The Southern Pacific had not acknowledged the Jupiter's significance until well after the engine had been scrapped. The railroad later used a stand-in for the Jupiter, usually Virginia and Truckee Railroad's Genoa locomotive, to celebrate the road's legacy at various events, such as the Chicago Railroad Fair.
In 1969, another stand-in for the Jupiter was placed on display, this one at the Golden Spike National Historic Site to celebrate the centennial of the Golden Spike. In this instance, the engine was portrayed by Virginia and Truckee Railroad's Inyo.
In 1974, the National Park Service had approached O'Connor Engineering Laboratories of Costa Mesa, California, to construct exact, full-size replicas of the Jupiter and Union Pacific 119. As was the case with the engines themselves, no drawings or plans of the engines survived, necessitating entirely new drawings to be produced based mostly on photos of the engines as well as research done on similar engines built around the same time. That same year, the existing engines portraying the Jupiter and 119 (the latter portrayed by the Virginia and Truckee Railroad's Dayton), had been sold to the state of Nevada, though they remained displayed at the Golden Spike NHS until the construction of the new replicas was complete.
The replicas were completed in 1979, and began operations on May 10 of that year, 110 years after the original Golden Spike ceremony, and continue to make demonstration runs.
Other historic Jupiter locomotives
Jupiter was known as "King of Gods" or "God of Sky", and it was common for railroads of the 1800's to name engines after this and other mythological legends to invoke awe and wonder. Thus, there have been many engines named "Jupiter" by their respective railroads that, apart from the name, had little else in common with the engine of Golden Spike fame. One such engine is Santa Cruz Railroad no. 3, also named Jupiter. This engine, owned by the Smithsonian Museum, is also a wood-burning 4-4-0. However, this engine was built for narrow-gauge track, unlike the broader standard gauge of the trains at the Golden Spike ceremony.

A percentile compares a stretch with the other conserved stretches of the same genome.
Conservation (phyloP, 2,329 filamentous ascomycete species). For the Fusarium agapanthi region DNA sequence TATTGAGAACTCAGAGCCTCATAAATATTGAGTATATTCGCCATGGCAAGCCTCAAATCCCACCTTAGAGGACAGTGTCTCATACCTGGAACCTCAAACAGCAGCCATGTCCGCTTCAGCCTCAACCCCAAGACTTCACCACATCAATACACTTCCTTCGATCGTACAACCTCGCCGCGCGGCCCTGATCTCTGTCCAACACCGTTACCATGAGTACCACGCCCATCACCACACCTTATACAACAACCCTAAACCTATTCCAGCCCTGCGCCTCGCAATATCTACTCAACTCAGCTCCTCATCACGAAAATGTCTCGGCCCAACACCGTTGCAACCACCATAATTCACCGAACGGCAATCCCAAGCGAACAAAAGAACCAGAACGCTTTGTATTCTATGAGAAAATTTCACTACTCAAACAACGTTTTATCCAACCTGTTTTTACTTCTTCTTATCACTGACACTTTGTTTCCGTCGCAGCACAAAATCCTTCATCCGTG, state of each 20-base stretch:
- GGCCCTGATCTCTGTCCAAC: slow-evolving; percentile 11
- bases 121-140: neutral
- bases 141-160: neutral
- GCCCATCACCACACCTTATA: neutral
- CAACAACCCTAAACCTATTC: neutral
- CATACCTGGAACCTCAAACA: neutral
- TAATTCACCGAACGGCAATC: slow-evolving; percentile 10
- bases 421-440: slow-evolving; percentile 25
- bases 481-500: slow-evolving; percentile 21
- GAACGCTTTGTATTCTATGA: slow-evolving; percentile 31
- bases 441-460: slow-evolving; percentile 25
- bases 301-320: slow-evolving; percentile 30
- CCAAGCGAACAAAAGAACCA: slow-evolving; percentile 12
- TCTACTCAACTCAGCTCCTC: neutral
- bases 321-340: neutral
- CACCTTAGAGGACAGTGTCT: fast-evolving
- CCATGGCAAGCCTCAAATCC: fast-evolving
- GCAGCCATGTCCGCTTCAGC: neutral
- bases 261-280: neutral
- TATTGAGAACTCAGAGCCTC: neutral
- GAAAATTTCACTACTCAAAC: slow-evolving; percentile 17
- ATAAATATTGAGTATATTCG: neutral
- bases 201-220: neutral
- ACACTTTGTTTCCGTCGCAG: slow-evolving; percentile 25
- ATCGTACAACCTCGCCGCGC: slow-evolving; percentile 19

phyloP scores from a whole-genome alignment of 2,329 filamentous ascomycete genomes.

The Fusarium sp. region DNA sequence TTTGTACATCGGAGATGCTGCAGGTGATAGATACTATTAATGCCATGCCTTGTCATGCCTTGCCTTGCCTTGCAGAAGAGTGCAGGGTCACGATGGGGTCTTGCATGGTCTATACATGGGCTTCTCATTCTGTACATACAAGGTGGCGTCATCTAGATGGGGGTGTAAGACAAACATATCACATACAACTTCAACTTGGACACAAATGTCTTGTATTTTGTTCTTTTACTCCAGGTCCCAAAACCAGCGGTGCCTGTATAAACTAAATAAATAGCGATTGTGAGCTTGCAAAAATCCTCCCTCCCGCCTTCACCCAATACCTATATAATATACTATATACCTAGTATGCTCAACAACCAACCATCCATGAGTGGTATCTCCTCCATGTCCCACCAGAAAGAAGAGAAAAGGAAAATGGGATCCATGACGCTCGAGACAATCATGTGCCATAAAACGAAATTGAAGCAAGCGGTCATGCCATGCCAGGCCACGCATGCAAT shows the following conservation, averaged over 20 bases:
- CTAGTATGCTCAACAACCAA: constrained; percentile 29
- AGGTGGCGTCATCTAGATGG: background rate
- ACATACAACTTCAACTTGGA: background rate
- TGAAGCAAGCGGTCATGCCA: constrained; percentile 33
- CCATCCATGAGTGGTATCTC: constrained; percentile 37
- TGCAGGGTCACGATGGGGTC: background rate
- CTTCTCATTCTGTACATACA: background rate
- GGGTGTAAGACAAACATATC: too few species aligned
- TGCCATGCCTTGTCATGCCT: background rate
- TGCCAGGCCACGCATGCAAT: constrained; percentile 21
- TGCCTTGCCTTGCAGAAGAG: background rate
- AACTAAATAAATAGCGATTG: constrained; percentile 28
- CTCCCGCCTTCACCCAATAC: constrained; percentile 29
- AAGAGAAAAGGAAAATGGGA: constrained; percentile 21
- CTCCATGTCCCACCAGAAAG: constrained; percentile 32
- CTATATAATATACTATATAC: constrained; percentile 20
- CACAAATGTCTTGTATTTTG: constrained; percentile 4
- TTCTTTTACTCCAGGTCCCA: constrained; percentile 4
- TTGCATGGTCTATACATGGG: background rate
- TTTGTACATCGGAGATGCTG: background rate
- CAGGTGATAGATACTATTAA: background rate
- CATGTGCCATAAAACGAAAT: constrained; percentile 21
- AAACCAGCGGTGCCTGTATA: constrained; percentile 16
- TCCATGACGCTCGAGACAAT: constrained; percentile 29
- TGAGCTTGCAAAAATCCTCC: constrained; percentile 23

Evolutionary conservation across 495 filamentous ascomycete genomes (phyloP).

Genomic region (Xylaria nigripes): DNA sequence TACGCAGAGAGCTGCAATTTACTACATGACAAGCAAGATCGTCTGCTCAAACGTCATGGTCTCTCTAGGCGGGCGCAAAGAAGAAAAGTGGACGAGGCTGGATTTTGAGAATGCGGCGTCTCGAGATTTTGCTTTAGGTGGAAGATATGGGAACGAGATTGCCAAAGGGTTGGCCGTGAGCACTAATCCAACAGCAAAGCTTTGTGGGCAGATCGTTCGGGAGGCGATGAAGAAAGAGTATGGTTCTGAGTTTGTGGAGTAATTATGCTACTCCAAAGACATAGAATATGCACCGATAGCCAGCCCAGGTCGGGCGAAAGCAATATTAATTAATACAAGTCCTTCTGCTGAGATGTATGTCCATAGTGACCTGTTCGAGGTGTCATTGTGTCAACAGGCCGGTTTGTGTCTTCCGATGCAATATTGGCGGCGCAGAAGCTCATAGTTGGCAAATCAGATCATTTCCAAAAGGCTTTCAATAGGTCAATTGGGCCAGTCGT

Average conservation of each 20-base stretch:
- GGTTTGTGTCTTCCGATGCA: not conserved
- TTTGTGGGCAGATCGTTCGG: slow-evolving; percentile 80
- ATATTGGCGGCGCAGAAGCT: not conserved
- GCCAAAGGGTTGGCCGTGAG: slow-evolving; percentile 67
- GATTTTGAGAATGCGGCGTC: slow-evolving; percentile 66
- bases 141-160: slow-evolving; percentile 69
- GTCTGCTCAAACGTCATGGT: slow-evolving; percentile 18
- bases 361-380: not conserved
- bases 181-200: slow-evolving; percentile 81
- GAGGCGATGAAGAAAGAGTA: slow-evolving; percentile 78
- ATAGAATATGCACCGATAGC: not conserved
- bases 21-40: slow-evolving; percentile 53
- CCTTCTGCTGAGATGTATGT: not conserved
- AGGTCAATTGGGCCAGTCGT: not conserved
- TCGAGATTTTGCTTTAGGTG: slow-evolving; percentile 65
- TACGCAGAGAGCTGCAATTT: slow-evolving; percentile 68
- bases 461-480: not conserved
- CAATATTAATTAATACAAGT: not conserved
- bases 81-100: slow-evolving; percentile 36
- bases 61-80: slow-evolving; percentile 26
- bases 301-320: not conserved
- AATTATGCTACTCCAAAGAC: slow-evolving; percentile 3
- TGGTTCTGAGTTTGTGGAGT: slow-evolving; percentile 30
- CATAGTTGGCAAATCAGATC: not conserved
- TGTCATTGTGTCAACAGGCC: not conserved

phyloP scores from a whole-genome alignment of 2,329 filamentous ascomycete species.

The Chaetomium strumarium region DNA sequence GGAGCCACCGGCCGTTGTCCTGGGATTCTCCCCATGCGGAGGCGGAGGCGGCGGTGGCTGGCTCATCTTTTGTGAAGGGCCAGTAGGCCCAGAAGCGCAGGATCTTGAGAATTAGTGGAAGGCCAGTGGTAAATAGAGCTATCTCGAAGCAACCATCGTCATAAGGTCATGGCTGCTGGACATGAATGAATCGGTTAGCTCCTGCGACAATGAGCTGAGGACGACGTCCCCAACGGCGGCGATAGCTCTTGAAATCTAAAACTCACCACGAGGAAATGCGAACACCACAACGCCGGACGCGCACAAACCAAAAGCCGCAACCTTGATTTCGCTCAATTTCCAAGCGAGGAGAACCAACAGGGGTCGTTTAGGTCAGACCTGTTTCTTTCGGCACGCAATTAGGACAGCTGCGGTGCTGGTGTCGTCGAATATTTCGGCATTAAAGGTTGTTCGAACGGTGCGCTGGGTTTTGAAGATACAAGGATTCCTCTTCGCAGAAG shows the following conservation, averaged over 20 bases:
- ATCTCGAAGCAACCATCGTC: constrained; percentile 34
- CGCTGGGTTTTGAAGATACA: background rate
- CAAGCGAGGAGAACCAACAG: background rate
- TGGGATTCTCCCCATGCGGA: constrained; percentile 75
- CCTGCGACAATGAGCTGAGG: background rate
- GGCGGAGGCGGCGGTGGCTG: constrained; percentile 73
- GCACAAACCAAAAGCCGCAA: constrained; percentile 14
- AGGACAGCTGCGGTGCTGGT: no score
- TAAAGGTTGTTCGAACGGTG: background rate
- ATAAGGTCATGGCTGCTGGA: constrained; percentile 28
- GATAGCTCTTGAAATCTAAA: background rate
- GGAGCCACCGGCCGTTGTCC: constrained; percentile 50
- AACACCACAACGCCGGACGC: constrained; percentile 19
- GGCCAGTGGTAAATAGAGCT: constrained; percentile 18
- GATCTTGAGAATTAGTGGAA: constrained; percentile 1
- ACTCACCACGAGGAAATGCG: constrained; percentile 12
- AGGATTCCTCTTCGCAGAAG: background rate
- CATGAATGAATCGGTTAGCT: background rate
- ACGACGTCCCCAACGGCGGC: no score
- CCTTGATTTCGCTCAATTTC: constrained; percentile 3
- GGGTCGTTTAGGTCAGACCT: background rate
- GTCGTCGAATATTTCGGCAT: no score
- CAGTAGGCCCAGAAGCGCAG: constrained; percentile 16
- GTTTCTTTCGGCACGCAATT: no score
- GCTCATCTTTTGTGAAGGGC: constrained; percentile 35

A trailer for the Disney film "The Lone Ranger" shows Jupiter for a very short moment at the end. The word "Jupiter" can be seen on the tender. The locomotive, a 4-4-0 or American, was based on the Central Pacific Jupiter that was on hand for the real Golden Spike Ceremony up on Promontory Point in the film its the site of the union of the Transcontinental Railroad. After a furious chase and fights on both trains the Jupiter plunges off the severed bridge and into the river below. The bluegrass band Railroad Earth has a song entitled "The Jupiter and the 119" about the meeting of the two trains.
- U.S. National Park Service, Brigham City, UT (2006). "Everlasting Steam: The Story of Jupiter and No. 119." Brochure. Golden Spike National Historic Site.